OSE Seminar Series by Dr. Angel Flores on High Power All-Fiber Lasers at the Air Force Research Laboratory (AFRL)
Posted: March 20, 2019
Date: Thursday, March 28, 2019
Time: 11:00 AM to Noon
Physics and Astronomy Building, Room. 190
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Dr. Angel Flores
Air Force Research Laboratories
For industrial and directed energy (DE) applications, fiber lasers have the advantages of reduced size, weight, and power consumption compared with their bulk solid-state and chemical counterparts. However, while multimode fiber lasers with powers as high as 100kW are now commercially available, these have poor beam quality. They are suitable for material processing but not DE applications, which require fiber lasers with near diffraction limited beam quality, and are much more challenging to build. As such, to scale overall power and brightness, researchers have pursued multiple beam combining techniques; with spectral beam combining (SBC) and coherent beam combining (CBC) being the most prevalent architectures. Specifically, for efficient beam combining narrow optical linewidths are preferred for both architectures. Thus, to further scale the power of beam combinable fiber amplifiers, we have theoretically and experimentally investigated pseudo-random bit sequence (PRBS) phase modulation. Consequently, we have demonstrated kW class fiber amplifiers at significantly reduced optical linewidths. In this work, we present results from two ~1.5 kW Yb-doped fiber amplifiers with comparable optical efficiencies and linewidths. Furthermore, five pseudo-random modulated kW-class fiber amplifiers were coherently combined with a diffractive optical element (DOE). Overall, an output of power of ~5 kW and 82% combining efficiency was attained and multi-kW beam combining of pseudo-random modulated fiber amplifiers was demonstrated for the first time.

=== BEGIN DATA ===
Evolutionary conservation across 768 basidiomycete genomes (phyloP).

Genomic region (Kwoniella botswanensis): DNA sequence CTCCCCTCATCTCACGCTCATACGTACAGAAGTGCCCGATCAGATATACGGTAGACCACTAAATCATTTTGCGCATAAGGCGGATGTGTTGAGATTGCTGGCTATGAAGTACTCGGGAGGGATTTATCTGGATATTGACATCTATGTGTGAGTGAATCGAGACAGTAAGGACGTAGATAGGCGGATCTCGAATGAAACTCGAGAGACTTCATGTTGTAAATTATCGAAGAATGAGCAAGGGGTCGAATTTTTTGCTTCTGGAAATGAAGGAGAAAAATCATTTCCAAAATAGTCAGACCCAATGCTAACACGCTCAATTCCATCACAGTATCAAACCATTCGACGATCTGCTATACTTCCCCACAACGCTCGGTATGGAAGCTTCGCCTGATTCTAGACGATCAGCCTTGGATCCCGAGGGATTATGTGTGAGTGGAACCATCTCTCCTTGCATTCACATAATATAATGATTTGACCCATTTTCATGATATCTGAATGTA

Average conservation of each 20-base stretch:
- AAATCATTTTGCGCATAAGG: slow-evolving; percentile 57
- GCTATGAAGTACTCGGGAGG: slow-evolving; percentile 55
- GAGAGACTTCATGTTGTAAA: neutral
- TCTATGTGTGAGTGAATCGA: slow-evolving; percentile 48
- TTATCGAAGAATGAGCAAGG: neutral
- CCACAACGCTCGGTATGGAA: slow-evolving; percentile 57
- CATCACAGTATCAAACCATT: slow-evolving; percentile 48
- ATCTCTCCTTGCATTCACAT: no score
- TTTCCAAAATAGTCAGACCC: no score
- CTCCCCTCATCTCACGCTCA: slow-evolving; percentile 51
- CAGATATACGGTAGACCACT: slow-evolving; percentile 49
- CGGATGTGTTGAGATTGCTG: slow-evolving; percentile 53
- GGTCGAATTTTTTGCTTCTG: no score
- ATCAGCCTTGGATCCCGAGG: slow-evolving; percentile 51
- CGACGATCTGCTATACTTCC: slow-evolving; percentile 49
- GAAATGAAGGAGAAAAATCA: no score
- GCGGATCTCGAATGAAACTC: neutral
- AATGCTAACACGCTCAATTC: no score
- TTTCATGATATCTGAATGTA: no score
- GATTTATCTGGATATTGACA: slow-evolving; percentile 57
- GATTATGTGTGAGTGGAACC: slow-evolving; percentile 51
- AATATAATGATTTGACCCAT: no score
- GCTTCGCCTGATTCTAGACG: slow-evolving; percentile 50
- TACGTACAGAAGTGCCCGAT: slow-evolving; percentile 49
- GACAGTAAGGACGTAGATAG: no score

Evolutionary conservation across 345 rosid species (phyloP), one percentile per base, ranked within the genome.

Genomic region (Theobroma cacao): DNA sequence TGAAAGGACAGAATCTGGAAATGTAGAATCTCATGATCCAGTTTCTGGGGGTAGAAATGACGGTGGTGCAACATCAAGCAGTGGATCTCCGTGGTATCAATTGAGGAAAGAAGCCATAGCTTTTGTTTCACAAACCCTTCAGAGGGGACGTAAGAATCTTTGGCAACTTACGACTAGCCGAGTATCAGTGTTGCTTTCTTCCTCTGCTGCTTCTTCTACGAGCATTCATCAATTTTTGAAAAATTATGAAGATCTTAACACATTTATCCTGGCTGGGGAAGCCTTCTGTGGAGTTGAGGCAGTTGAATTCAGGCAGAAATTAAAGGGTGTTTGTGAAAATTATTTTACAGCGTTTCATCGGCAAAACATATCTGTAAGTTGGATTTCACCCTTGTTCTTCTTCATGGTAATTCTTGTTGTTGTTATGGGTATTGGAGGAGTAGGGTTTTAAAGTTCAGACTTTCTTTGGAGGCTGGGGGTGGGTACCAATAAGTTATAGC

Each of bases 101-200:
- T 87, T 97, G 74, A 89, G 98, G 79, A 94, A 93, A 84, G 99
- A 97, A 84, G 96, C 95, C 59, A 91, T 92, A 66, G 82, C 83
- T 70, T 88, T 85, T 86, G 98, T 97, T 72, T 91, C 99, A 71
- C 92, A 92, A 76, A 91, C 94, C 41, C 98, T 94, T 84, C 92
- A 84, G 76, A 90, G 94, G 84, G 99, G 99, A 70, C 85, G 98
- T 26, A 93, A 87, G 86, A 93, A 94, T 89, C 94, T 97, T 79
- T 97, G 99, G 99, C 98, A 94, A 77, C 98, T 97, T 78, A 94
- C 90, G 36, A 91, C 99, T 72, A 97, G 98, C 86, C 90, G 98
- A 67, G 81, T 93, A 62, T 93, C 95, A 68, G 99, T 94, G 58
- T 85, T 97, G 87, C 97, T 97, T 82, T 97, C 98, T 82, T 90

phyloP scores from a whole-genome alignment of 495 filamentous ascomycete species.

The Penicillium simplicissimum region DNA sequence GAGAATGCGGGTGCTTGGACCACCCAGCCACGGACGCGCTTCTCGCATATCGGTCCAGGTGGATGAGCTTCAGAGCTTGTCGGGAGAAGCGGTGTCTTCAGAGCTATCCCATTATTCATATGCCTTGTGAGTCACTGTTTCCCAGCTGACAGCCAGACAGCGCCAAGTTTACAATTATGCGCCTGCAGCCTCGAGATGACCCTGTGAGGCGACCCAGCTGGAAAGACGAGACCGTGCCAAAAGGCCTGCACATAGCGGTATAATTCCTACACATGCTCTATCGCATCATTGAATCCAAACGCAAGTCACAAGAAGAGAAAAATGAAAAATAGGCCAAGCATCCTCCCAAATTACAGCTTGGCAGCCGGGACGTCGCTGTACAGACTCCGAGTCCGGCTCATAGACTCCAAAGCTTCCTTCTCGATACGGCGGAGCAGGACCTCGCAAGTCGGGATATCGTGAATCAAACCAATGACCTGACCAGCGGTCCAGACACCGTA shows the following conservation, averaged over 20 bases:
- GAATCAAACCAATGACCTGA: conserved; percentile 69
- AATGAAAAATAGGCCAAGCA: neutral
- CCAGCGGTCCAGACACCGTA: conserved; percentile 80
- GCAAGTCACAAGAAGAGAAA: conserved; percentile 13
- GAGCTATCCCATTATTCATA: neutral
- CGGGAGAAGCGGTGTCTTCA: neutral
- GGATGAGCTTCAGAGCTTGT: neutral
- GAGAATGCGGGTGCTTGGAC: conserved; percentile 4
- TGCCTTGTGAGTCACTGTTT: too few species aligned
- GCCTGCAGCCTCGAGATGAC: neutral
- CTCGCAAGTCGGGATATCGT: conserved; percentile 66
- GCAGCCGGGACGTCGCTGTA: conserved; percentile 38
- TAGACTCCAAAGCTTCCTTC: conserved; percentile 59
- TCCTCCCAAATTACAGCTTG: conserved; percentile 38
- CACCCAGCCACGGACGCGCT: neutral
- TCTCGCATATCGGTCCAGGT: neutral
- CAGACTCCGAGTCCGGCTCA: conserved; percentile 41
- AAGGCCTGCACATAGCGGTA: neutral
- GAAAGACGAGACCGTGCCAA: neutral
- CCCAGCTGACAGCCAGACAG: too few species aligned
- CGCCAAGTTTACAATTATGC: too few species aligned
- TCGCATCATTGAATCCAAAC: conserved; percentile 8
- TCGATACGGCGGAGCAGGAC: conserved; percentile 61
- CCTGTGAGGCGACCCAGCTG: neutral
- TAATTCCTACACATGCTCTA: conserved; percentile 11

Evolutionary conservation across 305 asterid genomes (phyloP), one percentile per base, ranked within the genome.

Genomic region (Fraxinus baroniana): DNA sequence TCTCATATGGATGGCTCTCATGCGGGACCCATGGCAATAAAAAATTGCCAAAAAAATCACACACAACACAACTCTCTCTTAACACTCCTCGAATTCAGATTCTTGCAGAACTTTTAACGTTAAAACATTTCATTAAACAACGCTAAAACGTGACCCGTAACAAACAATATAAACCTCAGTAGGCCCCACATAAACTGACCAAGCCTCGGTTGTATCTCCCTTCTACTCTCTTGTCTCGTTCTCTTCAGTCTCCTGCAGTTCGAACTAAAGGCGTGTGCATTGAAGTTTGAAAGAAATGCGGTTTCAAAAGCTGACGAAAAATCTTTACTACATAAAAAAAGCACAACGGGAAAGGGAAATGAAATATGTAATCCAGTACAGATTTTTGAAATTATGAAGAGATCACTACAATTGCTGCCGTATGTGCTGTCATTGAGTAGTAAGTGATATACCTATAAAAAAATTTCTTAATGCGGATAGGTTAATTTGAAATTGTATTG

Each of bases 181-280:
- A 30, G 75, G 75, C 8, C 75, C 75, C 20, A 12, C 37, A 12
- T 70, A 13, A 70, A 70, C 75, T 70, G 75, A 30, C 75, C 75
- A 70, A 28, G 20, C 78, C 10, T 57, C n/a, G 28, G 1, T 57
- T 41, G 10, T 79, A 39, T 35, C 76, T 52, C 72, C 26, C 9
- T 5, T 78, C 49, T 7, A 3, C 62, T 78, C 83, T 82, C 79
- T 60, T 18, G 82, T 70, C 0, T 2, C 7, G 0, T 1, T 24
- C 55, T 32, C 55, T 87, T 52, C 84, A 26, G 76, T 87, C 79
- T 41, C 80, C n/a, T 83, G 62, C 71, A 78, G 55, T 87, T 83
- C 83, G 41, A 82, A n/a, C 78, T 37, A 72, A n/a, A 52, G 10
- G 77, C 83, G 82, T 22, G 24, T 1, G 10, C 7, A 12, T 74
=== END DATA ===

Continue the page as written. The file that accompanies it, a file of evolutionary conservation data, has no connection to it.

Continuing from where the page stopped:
Angel Flores received the Ph.D. degree in electrical engineering from the University of Miami (FL). He is currently a senior research scientist in the Air Force Research Laboratory (AFRL) Laser Division leading research on power scaling and beam combination of high-energy fiber lasers. Other research interests include novel 2µm fiber lasers for high atmospheric transmission and remote sensing applications, and nonlinear frequency conversion. To date he has authored or co-authored over 40 technical publications including peer-reviewed journal articles, conference proceedings, and three book chapters. Overall, he has won several laboratory awards for his contributions to fiber laser research.